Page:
Social support and mood in gay caregivers of men with AIDS

Varda Soskolne, Michael Acree, Susan Folkman

Research output: Contribution to journalArticlepeer-review

9 Scopus citations

Abstract

The objectives of the study were to compare different aspects of social support between caregiving partners of men with AIDS and partners of healthy men and to examine the association of social support with positive and negative mood. Data were collected in a longitudinal study of 244 gay male caregivers and 61 comparison gay male noncaregivers. Measures included perceived positive support; social conflict; sought support; amount, types, and sources of received support; relationships with family; and positive and negative mood. Cross-sectional analyses and changes between baseline and 2 years were examined. No significant differences were found between the caregivers and noncaregivers in most aspects of social support. Regression analyses showed (a) caregiver status was associated with positive and negative mood (caregivers reported lower positive mood and higher negative mood) at baseline, but not at 2 years; (b) perceived support was the only variable significantly associated with positive mood at baseline and at 2 years; and (c) social conflict (at both times) and perceived support, amount of received support, and having a family confidant (at one of the time periods) were associated with negative mood. The findings support the importance of distinguishing between perceptual and behavioral aspects of social support and their relation to both positive and negative mood.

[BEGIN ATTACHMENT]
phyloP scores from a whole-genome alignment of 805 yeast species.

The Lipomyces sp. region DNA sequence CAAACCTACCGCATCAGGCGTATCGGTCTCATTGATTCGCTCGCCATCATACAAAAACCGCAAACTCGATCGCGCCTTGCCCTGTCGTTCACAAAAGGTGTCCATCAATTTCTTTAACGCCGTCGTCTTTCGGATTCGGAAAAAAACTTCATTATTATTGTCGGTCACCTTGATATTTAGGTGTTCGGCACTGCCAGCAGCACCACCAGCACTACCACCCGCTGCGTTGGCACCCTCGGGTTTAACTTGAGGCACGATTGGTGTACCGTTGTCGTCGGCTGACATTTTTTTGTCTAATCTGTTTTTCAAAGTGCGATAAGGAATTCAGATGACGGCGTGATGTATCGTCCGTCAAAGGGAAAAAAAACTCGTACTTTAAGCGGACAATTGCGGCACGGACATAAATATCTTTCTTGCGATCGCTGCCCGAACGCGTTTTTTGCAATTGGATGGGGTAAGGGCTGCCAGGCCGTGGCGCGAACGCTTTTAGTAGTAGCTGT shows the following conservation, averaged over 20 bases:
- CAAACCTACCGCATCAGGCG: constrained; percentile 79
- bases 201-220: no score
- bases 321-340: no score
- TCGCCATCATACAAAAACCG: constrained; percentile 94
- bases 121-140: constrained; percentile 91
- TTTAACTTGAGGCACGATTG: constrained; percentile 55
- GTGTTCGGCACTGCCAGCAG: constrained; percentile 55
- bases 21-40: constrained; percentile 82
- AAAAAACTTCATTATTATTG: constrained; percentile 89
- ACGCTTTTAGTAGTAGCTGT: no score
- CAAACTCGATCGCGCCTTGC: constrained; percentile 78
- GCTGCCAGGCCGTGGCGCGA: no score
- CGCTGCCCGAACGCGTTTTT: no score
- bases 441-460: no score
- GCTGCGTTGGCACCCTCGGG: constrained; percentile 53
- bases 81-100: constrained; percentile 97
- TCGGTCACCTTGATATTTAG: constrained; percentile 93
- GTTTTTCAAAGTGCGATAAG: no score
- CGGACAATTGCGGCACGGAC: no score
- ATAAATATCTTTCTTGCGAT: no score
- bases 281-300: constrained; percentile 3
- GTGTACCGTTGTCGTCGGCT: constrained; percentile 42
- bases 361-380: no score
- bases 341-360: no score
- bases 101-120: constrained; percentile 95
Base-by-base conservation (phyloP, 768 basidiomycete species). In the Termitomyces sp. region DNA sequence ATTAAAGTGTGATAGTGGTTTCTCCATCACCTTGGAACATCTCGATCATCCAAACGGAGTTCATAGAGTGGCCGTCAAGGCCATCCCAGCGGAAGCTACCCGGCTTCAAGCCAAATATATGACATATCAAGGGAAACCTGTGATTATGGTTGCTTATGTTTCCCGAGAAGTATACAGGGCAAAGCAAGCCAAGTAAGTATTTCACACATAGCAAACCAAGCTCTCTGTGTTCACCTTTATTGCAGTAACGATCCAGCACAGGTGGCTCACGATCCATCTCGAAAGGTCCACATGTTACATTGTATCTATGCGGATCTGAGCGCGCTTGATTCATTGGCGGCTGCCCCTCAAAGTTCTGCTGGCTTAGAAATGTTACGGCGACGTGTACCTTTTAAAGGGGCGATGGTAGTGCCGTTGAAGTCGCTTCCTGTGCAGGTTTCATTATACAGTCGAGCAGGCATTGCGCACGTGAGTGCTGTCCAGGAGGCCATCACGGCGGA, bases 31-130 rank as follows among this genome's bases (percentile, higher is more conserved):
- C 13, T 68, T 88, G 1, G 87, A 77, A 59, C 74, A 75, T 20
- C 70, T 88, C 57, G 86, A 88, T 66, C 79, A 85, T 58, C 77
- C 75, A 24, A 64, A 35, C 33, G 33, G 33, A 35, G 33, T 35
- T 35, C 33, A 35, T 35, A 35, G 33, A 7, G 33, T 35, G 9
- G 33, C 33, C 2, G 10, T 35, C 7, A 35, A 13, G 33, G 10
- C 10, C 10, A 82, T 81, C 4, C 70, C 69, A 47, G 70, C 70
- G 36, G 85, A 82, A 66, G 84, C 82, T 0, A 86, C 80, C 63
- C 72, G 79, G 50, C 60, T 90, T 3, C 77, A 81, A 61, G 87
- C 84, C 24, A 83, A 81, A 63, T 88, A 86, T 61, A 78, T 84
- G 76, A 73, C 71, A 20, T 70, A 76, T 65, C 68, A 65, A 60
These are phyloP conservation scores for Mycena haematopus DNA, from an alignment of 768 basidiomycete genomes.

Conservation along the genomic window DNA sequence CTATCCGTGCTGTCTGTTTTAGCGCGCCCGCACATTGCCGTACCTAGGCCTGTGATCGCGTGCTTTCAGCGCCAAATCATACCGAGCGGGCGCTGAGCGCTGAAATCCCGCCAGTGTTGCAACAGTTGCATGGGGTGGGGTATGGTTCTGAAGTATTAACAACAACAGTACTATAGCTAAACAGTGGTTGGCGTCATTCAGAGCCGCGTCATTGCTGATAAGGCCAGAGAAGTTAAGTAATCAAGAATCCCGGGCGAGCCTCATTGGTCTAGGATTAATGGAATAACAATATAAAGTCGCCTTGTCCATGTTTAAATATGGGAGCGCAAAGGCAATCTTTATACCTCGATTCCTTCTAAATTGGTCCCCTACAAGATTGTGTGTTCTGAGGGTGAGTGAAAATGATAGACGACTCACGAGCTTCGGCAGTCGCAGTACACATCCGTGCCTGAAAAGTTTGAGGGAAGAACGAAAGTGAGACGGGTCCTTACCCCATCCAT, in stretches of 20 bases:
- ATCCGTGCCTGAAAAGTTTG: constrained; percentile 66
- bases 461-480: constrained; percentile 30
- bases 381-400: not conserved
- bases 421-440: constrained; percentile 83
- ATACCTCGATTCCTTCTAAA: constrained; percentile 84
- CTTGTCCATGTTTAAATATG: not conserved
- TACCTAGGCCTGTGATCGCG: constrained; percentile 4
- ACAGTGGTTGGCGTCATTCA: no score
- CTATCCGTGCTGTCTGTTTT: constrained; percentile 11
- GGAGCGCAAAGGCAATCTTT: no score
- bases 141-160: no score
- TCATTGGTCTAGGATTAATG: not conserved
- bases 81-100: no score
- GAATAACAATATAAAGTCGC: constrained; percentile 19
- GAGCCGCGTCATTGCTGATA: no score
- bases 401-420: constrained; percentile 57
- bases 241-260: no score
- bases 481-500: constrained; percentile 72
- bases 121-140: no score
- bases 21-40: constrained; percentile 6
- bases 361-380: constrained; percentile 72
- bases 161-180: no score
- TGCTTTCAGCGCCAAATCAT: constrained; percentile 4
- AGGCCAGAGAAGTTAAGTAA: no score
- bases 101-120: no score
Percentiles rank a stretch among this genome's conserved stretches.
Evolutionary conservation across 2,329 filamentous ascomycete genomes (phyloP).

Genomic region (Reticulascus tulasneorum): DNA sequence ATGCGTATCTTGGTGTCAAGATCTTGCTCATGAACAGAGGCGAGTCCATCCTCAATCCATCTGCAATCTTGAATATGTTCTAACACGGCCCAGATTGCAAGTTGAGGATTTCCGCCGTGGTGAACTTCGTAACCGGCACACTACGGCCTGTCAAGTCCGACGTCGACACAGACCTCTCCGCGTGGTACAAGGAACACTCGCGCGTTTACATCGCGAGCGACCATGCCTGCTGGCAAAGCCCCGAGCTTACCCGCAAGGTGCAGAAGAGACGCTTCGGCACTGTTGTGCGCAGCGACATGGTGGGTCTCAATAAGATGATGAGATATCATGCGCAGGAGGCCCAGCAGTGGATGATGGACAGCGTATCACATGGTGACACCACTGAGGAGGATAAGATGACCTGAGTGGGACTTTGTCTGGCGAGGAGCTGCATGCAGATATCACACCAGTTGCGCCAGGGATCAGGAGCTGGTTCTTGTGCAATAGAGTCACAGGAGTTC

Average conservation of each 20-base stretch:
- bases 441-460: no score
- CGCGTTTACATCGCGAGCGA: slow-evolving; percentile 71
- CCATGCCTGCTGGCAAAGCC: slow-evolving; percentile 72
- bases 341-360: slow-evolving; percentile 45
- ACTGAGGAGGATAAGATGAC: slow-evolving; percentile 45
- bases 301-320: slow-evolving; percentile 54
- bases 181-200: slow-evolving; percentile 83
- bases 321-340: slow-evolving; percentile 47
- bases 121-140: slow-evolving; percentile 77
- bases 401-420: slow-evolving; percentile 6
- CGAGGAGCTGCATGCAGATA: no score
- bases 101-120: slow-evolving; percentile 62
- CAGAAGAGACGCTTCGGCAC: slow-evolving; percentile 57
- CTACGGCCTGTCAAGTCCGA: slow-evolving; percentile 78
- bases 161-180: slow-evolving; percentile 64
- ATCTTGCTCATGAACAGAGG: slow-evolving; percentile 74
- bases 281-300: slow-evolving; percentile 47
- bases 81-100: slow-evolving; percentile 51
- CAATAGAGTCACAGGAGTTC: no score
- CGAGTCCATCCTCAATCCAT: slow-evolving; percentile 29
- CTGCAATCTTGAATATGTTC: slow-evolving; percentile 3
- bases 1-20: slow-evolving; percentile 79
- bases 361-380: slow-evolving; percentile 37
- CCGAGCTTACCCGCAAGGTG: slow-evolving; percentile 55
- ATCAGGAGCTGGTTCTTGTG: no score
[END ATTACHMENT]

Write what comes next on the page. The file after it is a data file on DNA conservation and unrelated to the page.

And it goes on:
Original languageEnglish
Pages (from-to)221-232
Number of pages12
JournalAIDS and Behavior
Volume4
Issue number3
DOIs
StatePublished - 2000
Externally publishedYes

Bibliographical note

Funding Information:
We are grateful to the men who participated in the research, and thank Eunice Dizon for her assistance in the analysis, Judith Wrubel for providing the narratives, and Robert B. Hays, Jeffrey Mandel, and Edward Bein for insightful comments. The research was supported by Grants 44045, 49985, and 53517 from the National Institute of Mental Health awarded to Susan Folkman. The current analysis was conducted while the first author was a Visiting Research Scholar at the Center for AIDS Prevention Studies, University of California, San Francisco.

Keywords

  • Caregiving
  • Gay men
  • HIV/AIDS
  • Mood
  • Social support

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